NHS Blood and Transplant launched The Organ Donation and Transplantation: Meeting the Need strategy on Tuesday, setting out their aims for the next 10 years. One of the main targets is to increase the number of organ donations and transplantation rates. The agenda in the strategy also looks at ways to use digital technology as a way to increase organ donations and transplant rates.
It marks the first time that deceased and living organ donations have been put together in the same strategy. The most recent strategies were the Taking Organ Transplantation to 2020, and the Living Donor Kidney Transplantation 2020 strategy, launched in 2013/14.
Following the release of these strategies, the number of donors increased, as did the organs transplanted. However, the number of organs transplanted did not increase by the same rate as donors. This is largely due to most organ transplants not being at the desired quality. Other issues which make the organs unsuitable include, the average age of donors increasing, and lifestyle factors.
Betsy Bassis, Chief Executive of NHS Blood and Transplant said: “This new strategy sets out our ambitions to be world leaders in organ donation and transplantation.
“We aim to balance the evolution of current best practice with a revolution in new technologies and research to deliver real improvements for people in need of a transplant.
“Some initiatives from the previous strategies will continue, whilst we look to implement new ones with the potential to increase the numbers of both living and deceased donations.”
In 2020, a fundamental change to the organ donation law in England took place, making the system an ‘opt out’ service. It is hoped that in the areas where the legislation is in place, that there will be a gradual increase in the rates – to an overall average of 80% in the UK, in the first five years of this strategy.
Another key focus of the strategy is on diversity and inclusion, with recent surveys showing that families from Black, Asian and minority ethnic backgrounds were not as likely to discuss organ donations, and much more likely to decline when offered the opportunity to donate.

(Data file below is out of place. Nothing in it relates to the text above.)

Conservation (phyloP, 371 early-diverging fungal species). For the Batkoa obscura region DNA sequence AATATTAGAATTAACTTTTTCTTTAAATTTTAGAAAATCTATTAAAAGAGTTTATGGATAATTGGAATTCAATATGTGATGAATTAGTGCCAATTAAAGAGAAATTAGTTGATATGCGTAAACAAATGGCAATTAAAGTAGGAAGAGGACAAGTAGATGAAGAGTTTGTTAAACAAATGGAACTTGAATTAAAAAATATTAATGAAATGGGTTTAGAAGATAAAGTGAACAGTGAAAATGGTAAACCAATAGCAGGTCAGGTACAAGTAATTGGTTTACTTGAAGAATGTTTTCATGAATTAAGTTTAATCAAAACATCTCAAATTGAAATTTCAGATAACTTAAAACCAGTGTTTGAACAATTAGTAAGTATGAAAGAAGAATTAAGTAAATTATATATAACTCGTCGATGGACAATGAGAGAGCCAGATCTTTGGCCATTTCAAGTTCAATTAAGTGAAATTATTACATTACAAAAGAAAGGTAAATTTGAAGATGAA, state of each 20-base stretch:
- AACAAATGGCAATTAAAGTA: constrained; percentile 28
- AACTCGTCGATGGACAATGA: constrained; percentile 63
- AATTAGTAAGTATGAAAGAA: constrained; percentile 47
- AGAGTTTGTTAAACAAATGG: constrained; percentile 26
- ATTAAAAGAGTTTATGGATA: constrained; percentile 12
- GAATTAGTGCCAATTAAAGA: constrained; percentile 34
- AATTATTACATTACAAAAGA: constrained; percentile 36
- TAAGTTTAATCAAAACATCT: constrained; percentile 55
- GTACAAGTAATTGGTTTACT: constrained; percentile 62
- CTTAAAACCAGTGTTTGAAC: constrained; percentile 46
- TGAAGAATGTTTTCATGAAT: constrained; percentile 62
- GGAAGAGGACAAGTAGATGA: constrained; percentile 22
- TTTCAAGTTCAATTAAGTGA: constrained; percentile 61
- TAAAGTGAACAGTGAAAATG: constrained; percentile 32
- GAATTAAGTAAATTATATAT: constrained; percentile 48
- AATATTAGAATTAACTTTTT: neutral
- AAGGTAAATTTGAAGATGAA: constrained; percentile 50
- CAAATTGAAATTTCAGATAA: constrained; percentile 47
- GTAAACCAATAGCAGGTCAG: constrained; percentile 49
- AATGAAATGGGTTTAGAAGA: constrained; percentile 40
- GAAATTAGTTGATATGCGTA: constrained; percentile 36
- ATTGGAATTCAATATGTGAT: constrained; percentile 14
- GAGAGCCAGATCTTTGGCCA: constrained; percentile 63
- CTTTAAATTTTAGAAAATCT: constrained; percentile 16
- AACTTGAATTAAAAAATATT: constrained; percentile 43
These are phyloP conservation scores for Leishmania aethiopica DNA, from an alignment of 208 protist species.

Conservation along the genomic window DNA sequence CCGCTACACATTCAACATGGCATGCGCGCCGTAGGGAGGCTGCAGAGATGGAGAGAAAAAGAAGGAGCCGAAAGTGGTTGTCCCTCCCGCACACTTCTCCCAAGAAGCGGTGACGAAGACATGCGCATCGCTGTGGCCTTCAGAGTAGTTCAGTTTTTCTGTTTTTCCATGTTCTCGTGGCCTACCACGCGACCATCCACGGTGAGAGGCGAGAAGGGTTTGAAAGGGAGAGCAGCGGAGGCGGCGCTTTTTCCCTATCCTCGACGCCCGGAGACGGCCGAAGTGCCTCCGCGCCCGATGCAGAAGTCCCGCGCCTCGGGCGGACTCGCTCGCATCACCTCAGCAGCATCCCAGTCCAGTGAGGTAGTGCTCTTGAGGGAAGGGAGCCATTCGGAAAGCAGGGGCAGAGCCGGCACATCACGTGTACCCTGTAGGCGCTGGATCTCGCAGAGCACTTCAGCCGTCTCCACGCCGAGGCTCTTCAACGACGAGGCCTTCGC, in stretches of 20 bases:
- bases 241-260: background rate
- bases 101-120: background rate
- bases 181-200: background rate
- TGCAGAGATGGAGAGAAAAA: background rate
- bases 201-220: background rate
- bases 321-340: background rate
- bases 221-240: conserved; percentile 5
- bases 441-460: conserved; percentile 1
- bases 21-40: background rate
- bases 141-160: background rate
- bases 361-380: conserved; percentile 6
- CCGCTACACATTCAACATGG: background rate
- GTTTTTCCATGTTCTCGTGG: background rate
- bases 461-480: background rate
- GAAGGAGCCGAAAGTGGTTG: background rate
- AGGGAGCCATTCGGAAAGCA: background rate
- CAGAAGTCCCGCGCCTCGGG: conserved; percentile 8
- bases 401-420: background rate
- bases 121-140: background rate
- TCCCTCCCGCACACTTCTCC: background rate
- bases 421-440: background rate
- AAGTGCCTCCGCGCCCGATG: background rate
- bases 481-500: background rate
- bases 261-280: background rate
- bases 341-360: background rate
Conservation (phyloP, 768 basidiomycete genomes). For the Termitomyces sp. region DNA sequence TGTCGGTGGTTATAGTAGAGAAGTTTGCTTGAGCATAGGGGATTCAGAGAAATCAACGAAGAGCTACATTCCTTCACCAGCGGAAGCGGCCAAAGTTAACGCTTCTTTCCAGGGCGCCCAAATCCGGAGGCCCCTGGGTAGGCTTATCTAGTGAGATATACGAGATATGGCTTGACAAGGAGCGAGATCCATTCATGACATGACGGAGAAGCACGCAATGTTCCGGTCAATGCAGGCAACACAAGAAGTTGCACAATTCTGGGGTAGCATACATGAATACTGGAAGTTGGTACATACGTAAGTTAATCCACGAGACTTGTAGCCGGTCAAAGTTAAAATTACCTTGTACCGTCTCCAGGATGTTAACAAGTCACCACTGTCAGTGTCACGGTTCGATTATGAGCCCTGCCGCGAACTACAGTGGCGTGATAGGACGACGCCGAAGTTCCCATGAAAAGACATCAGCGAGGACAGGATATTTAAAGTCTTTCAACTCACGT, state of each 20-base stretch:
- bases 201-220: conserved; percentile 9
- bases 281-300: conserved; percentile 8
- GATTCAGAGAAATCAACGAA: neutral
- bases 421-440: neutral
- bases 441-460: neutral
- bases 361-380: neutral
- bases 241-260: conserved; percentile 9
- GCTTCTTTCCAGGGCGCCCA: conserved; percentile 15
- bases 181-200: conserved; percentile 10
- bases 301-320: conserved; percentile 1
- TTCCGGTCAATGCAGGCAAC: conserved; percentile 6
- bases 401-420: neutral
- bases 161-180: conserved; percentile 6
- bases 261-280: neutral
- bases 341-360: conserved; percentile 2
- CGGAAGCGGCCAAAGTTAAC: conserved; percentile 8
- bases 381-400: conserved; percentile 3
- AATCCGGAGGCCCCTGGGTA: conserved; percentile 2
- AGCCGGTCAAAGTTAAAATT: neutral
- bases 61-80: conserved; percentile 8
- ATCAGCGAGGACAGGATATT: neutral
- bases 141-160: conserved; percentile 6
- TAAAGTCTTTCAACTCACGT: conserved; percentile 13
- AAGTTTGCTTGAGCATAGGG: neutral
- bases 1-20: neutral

NHS Blood and Transplant are working with charities, stakeholders, community groups, and clinical teams to address the gap between those in BAME communities willing to donate, and those in need of a transplant.
Anthony Clarkson, Director of Organ and Tissue Donation and Transplantation at NHS Blood and Transplant, said: “There is no doubt that this is an ambitious strategy, but we need to be ambitious and set the bar high if we are going to achieve our aim of saving even more lives by designing the very best organ donation and transplantation service in the world.”
The new strategy has also been supported by all four of the UK Health Ministers.
Health Secretary, Matt Hancock said: “The need for organ donors unites us all and NHS Blood and Transplant have had incredible success in boosting donation numbers and ensuring life-saving organs reach all four corners of the UK over the past decade, helping to save thousands of lives annually.
“This past year has demonstrated the importance of collaboration between national health services to save lives and help society’s most vulnerable.
“This new strategy will build on these achievements, and make the UK a global example for organ donation.”
Minister for Health in Northern Ireland, and MLA, Robin Swann, said: “We welcome this new ambitious strategy which will help build on the significant progress that has already been achieved in organ donation and transplantation.
“In Northern Ireland we have recently consulted on the introduction of an opt-out system for organ donation that I hope will lead to more organs being made available while also aligning to the aims of the new strategy.”
Scottish Minister for Public Health, Women’s Health and Sport, Maree Todd, said: “The publication of this strategy indicates the dedication of all four nations of the UK to increase organ donation and transplantation to help improve and save lives.
“While this strategy sets out key recommendations to be progressed across the UK, we have also developed a Donation and Transplantation Plan for Scotland which sets out a number of additional actions to further increase access to transplantation for people living in Scotland.”
Welsh Government Health Minister, Eluned Morgan, said: “We are immensely proud to have led the way with the introduction of a soft opt-out system of consent for organ donation in Wales, and are determined to support strategies to improve donor rates.
“Cardiff Transplant Unit have often led the way not only with pioneering new techniques, but also with rates of transplantation and outcomes. We are incredibly proud of their achievement and hope this new strategy will help.”
It is thought that over the next decade, as many as 2,400 additional organs will be available every year for transplantation to meet the demand for those on the waiting list. More information about the new strategy can be found here.